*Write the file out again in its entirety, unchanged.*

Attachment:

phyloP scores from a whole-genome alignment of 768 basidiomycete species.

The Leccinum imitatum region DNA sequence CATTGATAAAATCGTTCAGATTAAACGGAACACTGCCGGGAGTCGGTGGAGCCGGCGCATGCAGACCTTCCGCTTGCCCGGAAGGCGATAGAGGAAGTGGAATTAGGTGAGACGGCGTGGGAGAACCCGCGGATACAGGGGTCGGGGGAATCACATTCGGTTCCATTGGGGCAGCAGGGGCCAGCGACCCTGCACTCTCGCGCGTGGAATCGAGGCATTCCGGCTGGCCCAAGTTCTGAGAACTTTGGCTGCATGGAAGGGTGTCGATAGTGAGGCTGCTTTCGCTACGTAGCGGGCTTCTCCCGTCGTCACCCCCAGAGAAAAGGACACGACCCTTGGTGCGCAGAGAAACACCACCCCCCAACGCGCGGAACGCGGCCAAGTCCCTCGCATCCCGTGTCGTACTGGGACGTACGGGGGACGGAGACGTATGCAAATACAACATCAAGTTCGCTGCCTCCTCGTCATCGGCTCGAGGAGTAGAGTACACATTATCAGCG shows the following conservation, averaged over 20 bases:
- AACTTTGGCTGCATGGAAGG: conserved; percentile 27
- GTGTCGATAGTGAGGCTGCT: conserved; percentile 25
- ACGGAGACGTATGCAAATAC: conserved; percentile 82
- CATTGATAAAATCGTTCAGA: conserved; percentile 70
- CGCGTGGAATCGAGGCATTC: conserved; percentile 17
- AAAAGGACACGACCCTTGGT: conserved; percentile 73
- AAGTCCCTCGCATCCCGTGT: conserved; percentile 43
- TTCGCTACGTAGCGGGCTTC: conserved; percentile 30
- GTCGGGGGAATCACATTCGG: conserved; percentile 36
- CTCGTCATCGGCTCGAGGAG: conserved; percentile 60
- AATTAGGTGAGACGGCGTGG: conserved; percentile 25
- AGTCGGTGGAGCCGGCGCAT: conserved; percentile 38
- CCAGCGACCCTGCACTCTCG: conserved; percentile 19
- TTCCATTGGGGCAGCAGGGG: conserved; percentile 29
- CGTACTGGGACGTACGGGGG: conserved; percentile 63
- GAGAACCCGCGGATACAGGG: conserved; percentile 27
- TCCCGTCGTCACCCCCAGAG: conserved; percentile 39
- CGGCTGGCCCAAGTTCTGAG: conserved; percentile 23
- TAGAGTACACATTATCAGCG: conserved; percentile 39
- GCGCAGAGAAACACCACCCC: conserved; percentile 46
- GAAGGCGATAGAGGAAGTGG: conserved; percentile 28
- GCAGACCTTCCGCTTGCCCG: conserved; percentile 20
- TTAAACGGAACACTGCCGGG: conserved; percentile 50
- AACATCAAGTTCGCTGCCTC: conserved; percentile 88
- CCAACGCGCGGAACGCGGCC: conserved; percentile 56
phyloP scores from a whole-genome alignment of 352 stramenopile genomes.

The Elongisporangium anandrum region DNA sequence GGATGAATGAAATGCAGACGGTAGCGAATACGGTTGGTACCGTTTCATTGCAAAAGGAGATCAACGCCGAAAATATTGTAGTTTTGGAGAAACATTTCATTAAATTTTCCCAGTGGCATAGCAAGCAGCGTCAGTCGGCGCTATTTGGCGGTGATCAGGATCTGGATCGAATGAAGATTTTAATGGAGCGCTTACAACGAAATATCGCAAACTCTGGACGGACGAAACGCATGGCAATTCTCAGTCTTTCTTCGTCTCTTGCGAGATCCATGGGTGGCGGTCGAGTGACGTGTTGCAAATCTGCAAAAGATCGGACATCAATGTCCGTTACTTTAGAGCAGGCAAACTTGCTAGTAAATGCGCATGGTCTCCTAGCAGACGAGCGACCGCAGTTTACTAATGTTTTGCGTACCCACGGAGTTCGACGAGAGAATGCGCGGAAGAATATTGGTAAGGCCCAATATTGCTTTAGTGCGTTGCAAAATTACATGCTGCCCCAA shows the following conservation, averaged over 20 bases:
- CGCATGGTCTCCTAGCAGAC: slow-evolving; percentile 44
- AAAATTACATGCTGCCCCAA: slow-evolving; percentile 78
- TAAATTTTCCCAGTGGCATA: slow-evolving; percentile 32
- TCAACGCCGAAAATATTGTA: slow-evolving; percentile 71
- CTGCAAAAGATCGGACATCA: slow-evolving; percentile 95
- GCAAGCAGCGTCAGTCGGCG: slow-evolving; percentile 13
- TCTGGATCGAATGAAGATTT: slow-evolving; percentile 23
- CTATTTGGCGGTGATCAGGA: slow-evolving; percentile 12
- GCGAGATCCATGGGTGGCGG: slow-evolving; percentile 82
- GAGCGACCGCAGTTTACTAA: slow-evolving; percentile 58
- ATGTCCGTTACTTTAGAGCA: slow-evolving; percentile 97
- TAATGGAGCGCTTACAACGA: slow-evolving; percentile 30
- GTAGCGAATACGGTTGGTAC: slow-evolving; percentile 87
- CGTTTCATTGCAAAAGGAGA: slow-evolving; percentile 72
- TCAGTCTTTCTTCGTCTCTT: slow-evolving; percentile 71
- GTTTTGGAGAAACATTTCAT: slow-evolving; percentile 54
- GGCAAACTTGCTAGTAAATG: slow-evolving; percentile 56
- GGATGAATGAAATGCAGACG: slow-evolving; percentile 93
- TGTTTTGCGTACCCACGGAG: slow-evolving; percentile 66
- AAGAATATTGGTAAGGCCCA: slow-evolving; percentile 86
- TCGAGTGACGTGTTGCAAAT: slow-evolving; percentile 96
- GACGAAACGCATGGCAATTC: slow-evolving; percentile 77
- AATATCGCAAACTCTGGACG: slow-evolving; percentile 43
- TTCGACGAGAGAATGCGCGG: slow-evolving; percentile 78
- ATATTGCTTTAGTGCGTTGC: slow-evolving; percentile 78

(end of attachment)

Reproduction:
phyloP scores from a whole-genome alignment of 768 basidiomycete species.

The Leccinum imitatum region DNA sequence CATTGATAAAATCGTTCAGATTAAACGGAACACTGCCGGGAGTCGGTGGAGCCGGCGCATGCAGACCTTCCGCTTGCCCGGAAGGCGATAGAGGAAGTGGAATTAGGTGAGACGGCGTGGGAGAACCCGCGGATACAGGGGTCGGGGGAATCACATTCGGTTCCATTGGGGCAGCAGGGGCCAGCGACCCTGCACTCTCGCGCGTGGAATCGAGGCATTCCGGCTGGCCCAAGTTCTGAGAACTTTGGCTGCATGGAAGGGTGTCGATAGTGAGGCTGCTTTCGCTACGTAGCGGGCTTCTCCCGTCGTCACCCCCAGAGAAAAGGACACGACCCTTGGTGCGCAGAGAAACACCACCCCCCAACGCGCGGAACGCGGCCAAGTCCCTCGCATCCCGTGTCGTACTGGGACGTACGGGGGACGGAGACGTATGCAAATACAACATCAAGTTCGCTGCCTCCTCGTCATCGGCTCGAGGAGTAGAGTACACATTATCAGCG shows the following conservation, averaged over 20 bases:
- AACTTTGGCTGCATGGAAGG: conserved; percentile 27
- GTGTCGATAGTGAGGCTGCT: conserved; percentile 25
- ACGGAGACGTATGCAAATAC: conserved; percentile 82
- CATTGATAAAATCGTTCAGA: conserved; percentile 70
- CGCGTGGAATCGAGGCATTC: conserved; percentile 17
- AAAAGGACACGACCCTTGGT: conserved; percentile 73
- AAGTCCCTCGCATCCCGTGT: conserved; percentile 43
- TTCGCTACGTAGCGGGCTTC: conserved; percentile 30
- GTCGGGGGAATCACATTCGG: conserved; percentile 36
- CTCGTCATCGGCTCGAGGAG: conserved; percentile 60
- AATTAGGTGAGACGGCGTGG: conserved; percentile 25
- AGTCGGTGGAGCCGGCGCAT: conserved; percentile 38
- CCAGCGACCCTGCACTCTCG: conserved; percentile 19
- TTCCATTGGGGCAGCAGGGG: conserved; percentile 29
- CGTACTGGGACGTACGGGGG: conserved; percentile 63
- GAGAACCCGCGGATACAGGG: conserved; percentile 27
- TCCCGTCGTCACCCCCAGAG: conserved; percentile 39
- CGGCTGGCCCAAGTTCTGAG: conserved; percentile 23
- TAGAGTACACATTATCAGCG: conserved; percentile 39
- GCGCAGAGAAACACCACCCC: conserved; percentile 46
- GAAGGCGATAGAGGAAGTGG: conserved; percentile 28
- GCAGACCTTCCGCTTGCCCG: conserved; percentile 20
- TTAAACGGAACACTGCCGGG: conserved; percentile 50
- AACATCAAGTTCGCTGCCTC: conserved; percentile 88
- CCAACGCGCGGAACGCGGCC: conserved; percentile 56
phyloP scores from a whole-genome alignment of 352 stramenopile genomes.

The Elongisporangium anandrum region DNA sequence GGATGAATGAAATGCAGACGGTAGCGAATACGGTTGGTACCGTTTCATTGCAAAAGGAGATCAACGCCGAAAATATTGTAGTTTTGGAGAAACATTTCATTAAATTTTCCCAGTGGCATAGCAAGCAGCGTCAGTCGGCGCTATTTGGCGGTGATCAGGATCTGGATCGAATGAAGATTTTAATGGAGCGCTTACAACGAAATATCGCAAACTCTGGACGGACGAAACGCATGGCAATTCTCAGTCTTTCTTCGTCTCTTGCGAGATCCATGGGTGGCGGTCGAGTGACGTGTTGCAAATCTGCAAAAGATCGGACATCAATGTCCGTTACTTTAGAGCAGGCAAACTTGCTAGTAAATGCGCATGGTCTCCTAGCAGACGAGCGACCGCAGTTTACTAATGTTTTGCGTACCCACGGAGTTCGACGAGAGAATGCGCGGAAGAATATTGGTAAGGCCCAATATTGCTTTAGTGCGTTGCAAAATTACATGCTGCCCCAA shows the following conservation, averaged over 20 bases:
- CGCATGGTCTCCTAGCAGAC: slow-evolving; percentile 44
- AAAATTACATGCTGCCCCAA: slow-evolving; percentile 78
- TAAATTTTCCCAGTGGCATA: slow-evolving; percentile 32
- TCAACGCCGAAAATATTGTA: slow-evolving; percentile 71
- CTGCAAAAGATCGGACATCA: slow-evolving; percentile 95
- GCAAGCAGCGTCAGTCGGCG: slow-evolving; percentile 13
- TCTGGATCGAATGAAGATTT: slow-evolving; percentile 23
- CTATTTGGCGGTGATCAGGA: slow-evolving; percentile 12
- GCGAGATCCATGGGTGGCGG: slow-evolving; percentile 82
- GAGCGACCGCAGTTTACTAA: slow-evolving; percentile 58
- ATGTCCGTTACTTTAGAGCA: slow-evolving; percentile 97
- TAATGGAGCGCTTACAACGA: slow-evolving; percentile 30
- GTAGCGAATACGGTTGGTAC: slow-evolving; percentile 87
- CGTTTCATTGCAAAAGGAGA: slow-evolving; percentile 72
- TCAGTCTTTCTTCGTCTCTT: slow-evolving; percentile 71
- GTTTTGGAGAAACATTTCAT: slow-evolving; percentile 54
- GGCAAACTTGCTAGTAAATG: slow-evolving; percentile 56
- GGATGAATGAAATGCAGACG: slow-evolving; percentile 93
- TGTTTTGCGTACCCACGGAG: slow-evolving; percentile 66
- AAGAATATTGGTAAGGCCCA: slow-evolving; percentile 86
- TCGAGTGACGTGTTGCAAAT: slow-evolving; percentile 96
- GACGAAACGCATGGCAATTC: slow-evolving; percentile 77
- AATATCGCAAACTCTGGACG: slow-evolving; percentile 43
- TTCGACGAGAGAATGCGCGG: slow-evolving; percentile 78
- ATATTGCTTTAGTGCGTTGC: slow-evolving; percentile 78